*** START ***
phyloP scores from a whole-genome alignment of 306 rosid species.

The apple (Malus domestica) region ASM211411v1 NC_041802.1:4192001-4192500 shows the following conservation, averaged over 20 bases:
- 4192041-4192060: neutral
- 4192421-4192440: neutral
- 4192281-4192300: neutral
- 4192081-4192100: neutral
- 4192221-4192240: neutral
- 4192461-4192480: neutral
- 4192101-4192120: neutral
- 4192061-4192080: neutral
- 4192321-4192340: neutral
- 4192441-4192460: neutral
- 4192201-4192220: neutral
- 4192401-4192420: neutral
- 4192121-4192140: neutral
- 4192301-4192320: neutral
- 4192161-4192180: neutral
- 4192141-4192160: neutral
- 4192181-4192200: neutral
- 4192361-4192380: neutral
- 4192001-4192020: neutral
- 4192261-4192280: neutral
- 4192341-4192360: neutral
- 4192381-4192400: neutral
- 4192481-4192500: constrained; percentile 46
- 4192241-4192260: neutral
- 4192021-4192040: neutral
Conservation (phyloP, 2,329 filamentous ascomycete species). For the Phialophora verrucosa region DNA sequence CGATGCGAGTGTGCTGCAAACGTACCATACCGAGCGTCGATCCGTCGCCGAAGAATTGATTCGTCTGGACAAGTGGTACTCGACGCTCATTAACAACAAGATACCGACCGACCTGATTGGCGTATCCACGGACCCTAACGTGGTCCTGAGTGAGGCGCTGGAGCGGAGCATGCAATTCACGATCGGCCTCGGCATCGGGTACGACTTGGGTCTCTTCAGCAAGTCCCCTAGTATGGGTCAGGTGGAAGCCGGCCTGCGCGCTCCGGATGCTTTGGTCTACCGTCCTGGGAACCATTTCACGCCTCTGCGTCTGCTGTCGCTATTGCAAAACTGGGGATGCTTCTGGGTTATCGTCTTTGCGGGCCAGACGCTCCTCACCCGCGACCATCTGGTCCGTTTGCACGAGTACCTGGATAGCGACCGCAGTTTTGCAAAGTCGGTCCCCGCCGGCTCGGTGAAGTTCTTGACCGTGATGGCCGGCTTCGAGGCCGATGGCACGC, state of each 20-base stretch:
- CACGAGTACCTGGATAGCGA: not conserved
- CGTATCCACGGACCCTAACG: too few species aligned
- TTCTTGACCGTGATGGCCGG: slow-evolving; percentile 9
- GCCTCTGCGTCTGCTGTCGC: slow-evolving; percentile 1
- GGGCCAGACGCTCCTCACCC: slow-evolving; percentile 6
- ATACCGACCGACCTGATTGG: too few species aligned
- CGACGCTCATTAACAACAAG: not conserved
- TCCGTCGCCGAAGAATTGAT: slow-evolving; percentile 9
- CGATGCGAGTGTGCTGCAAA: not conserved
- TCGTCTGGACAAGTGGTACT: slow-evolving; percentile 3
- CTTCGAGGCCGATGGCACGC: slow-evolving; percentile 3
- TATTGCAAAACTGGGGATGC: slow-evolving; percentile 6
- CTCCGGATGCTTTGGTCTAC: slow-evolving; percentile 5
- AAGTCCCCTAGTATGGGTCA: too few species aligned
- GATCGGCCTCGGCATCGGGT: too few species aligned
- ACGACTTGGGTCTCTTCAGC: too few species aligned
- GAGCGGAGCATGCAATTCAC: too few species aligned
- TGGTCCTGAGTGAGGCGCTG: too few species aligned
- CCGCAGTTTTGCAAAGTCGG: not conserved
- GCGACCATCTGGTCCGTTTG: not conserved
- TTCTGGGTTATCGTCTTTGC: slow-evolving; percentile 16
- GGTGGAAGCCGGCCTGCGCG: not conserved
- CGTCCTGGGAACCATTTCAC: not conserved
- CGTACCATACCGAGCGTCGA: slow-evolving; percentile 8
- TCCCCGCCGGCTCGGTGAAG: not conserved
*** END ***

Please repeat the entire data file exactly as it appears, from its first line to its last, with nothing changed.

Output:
phyloP scores from a whole-genome alignment of 306 rosid species.

The apple (Malus domestica) region ASM211411v1 NC_041802.1:4192001-4192500 shows the following conservation, averaged over 20 bases:
- 4192041-4192060: neutral
- 4192421-4192440: neutral
- 4192281-4192300: neutral
- 4192081-4192100: neutral
- 4192221-4192240: neutral
- 4192461-4192480: neutral
- 4192101-4192120: neutral
- 4192061-4192080: neutral
- 4192321-4192340: neutral
- 4192441-4192460: neutral
- 4192201-4192220: neutral
- 4192401-4192420: neutral
- 4192121-4192140: neutral
- 4192301-4192320: neutral
- 4192161-4192180: neutral
- 4192141-4192160: neutral
- 4192181-4192200: neutral
- 4192361-4192380: neutral
- 4192001-4192020: neutral
- 4192261-4192280: neutral
- 4192341-4192360: neutral
- 4192381-4192400: neutral
- 4192481-4192500: constrained; percentile 46
- 4192241-4192260: neutral
- 4192021-4192040: neutral
Conservation (phyloP, 2,329 filamentous ascomycete species). For the Phialophora verrucosa region DNA sequence CGATGCGAGTGTGCTGCAAACGTACCATACCGAGCGTCGATCCGTCGCCGAAGAATTGATTCGTCTGGACAAGTGGTACTCGACGCTCATTAACAACAAGATACCGACCGACCTGATTGGCGTATCCACGGACCCTAACGTGGTCCTGAGTGAGGCGCTGGAGCGGAGCATGCAATTCACGATCGGCCTCGGCATCGGGTACGACTTGGGTCTCTTCAGCAAGTCCCCTAGTATGGGTCAGGTGGAAGCCGGCCTGCGCGCTCCGGATGCTTTGGTCTACCGTCCTGGGAACCATTTCACGCCTCTGCGTCTGCTGTCGCTATTGCAAAACTGGGGATGCTTCTGGGTTATCGTCTTTGCGGGCCAGACGCTCCTCACCCGCGACCATCTGGTCCGTTTGCACGAGTACCTGGATAGCGACCGCAGTTTTGCAAAGTCGGTCCCCGCCGGCTCGGTGAAGTTCTTGACCGTGATGGCCGGCTTCGAGGCCGATGGCACGC, state of each 20-base stretch:
- CACGAGTACCTGGATAGCGA: not conserved
- CGTATCCACGGACCCTAACG: too few species aligned
- TTCTTGACCGTGATGGCCGG: slow-evolving; percentile 9
- GCCTCTGCGTCTGCTGTCGC: slow-evolving; percentile 1
- GGGCCAGACGCTCCTCACCC: slow-evolving; percentile 6
- ATACCGACCGACCTGATTGG: too few species aligned
- CGACGCTCATTAACAACAAG: not conserved
- TCCGTCGCCGAAGAATTGAT: slow-evolving; percentile 9
- CGATGCGAGTGTGCTGCAAA: not conserved
- TCGTCTGGACAAGTGGTACT: slow-evolving; percentile 3
- CTTCGAGGCCGATGGCACGC: slow-evolving; percentile 3
- TATTGCAAAACTGGGGATGC: slow-evolving; percentile 6
- CTCCGGATGCTTTGGTCTAC: slow-evolving; percentile 5
- AAGTCCCCTAGTATGGGTCA: too few species aligned
- GATCGGCCTCGGCATCGGGT: too few species aligned
- ACGACTTGGGTCTCTTCAGC: too few species aligned
- GAGCGGAGCATGCAATTCAC: too few species aligned
- TGGTCCTGAGTGAGGCGCTG: too few species aligned
- CCGCAGTTTTGCAAAGTCGG: not conserved
- GCGACCATCTGGTCCGTTTG: not conserved
- TTCTGGGTTATCGTCTTTGC: slow-evolving; percentile 16
- GGTGGAAGCCGGCCTGCGCG: not conserved
- CGTCCTGGGAACCATTTCAC: not conserved
- CGTACCATACCGAGCGTCGA: slow-evolving; percentile 8
- TCCCCGCCGGCTCGGTGAAG: not conserved